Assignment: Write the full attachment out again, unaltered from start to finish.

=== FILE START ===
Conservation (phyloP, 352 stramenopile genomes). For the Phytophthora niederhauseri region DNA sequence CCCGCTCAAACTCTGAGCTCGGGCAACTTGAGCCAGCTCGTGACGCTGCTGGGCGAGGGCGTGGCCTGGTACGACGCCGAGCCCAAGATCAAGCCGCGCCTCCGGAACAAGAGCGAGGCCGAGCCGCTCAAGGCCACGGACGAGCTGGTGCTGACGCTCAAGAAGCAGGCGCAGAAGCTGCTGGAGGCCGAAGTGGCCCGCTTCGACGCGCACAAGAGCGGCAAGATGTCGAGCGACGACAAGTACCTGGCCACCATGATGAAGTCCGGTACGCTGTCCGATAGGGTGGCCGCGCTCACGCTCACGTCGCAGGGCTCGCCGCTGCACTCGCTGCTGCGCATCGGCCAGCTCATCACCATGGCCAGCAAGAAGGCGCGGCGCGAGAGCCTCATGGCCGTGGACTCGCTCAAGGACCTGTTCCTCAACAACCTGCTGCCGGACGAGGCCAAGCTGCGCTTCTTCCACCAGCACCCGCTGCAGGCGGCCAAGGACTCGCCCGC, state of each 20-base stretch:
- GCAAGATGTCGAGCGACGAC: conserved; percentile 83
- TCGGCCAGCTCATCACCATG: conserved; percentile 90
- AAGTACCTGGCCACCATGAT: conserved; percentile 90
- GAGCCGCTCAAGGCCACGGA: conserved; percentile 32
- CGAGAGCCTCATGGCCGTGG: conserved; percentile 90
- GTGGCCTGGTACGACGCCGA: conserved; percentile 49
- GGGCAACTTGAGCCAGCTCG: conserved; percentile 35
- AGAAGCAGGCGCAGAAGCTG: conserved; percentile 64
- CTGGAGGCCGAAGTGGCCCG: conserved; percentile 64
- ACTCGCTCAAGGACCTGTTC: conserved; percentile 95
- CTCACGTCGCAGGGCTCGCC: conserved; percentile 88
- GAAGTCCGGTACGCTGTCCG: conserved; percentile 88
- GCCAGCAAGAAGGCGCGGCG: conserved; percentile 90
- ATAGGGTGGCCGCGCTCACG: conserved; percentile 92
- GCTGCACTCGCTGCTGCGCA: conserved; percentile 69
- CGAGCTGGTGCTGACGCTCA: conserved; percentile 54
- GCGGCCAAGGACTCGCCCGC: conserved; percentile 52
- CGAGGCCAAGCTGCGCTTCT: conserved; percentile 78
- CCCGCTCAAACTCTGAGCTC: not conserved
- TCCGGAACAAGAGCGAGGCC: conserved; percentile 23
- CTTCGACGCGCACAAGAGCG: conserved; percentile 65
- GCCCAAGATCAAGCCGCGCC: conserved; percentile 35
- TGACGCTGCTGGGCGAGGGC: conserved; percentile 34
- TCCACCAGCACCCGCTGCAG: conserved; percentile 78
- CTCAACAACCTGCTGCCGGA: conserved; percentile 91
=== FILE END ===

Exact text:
Conservation (phyloP, 352 stramenopile genomes). For the Phytophthora niederhauseri region DNA sequence CCCGCTCAAACTCTGAGCTCGGGCAACTTGAGCCAGCTCGTGACGCTGCTGGGCGAGGGCGTGGCCTGGTACGACGCCGAGCCCAAGATCAAGCCGCGCCTCCGGAACAAGAGCGAGGCCGAGCCGCTCAAGGCCACGGACGAGCTGGTGCTGACGCTCAAGAAGCAGGCGCAGAAGCTGCTGGAGGCCGAAGTGGCCCGCTTCGACGCGCACAAGAGCGGCAAGATGTCGAGCGACGACAAGTACCTGGCCACCATGATGAAGTCCGGTACGCTGTCCGATAGGGTGGCCGCGCTCACGCTCACGTCGCAGGGCTCGCCGCTGCACTCGCTGCTGCGCATCGGCCAGCTCATCACCATGGCCAGCAAGAAGGCGCGGCGCGAGAGCCTCATGGCCGTGGACTCGCTCAAGGACCTGTTCCTCAACAACCTGCTGCCGGACGAGGCCAAGCTGCGCTTCTTCCACCAGCACCCGCTGCAGGCGGCCAAGGACTCGCCCGC, state of each 20-base stretch:
- GCAAGATGTCGAGCGACGAC: conserved; percentile 83
- TCGGCCAGCTCATCACCATG: conserved; percentile 90
- AAGTACCTGGCCACCATGAT: conserved; percentile 90
- GAGCCGCTCAAGGCCACGGA: conserved; percentile 32
- CGAGAGCCTCATGGCCGTGG: conserved; percentile 90
- GTGGCCTGGTACGACGCCGA: conserved; percentile 49
- GGGCAACTTGAGCCAGCTCG: conserved; percentile 35
- AGAAGCAGGCGCAGAAGCTG: conserved; percentile 64
- CTGGAGGCCGAAGTGGCCCG: conserved; percentile 64
- ACTCGCTCAAGGACCTGTTC: conserved; percentile 95
- CTCACGTCGCAGGGCTCGCC: conserved; percentile 88
- GAAGTCCGGTACGCTGTCCG: conserved; percentile 88
- GCCAGCAAGAAGGCGCGGCG: conserved; percentile 90
- ATAGGGTGGCCGCGCTCACG: conserved; percentile 92
- GCTGCACTCGCTGCTGCGCA: conserved; percentile 69
- CGAGCTGGTGCTGACGCTCA: conserved; percentile 54
- GCGGCCAAGGACTCGCCCGC: conserved; percentile 52
- CGAGGCCAAGCTGCGCTTCT: conserved; percentile 78
- CCCGCTCAAACTCTGAGCTC: not conserved
- TCCGGAACAAGAGCGAGGCC: conserved; percentile 23
- CTTCGACGCGCACAAGAGCG: conserved; percentile 65
- GCCCAAGATCAAGCCGCGCC: conserved; percentile 35
- TGACGCTGCTGGGCGAGGGC: conserved; percentile 34
- TCCACCAGCACCCGCTGCAG: conserved; percentile 78
- CTCAACAACCTGCTGCCGGA: conserved; percentile 91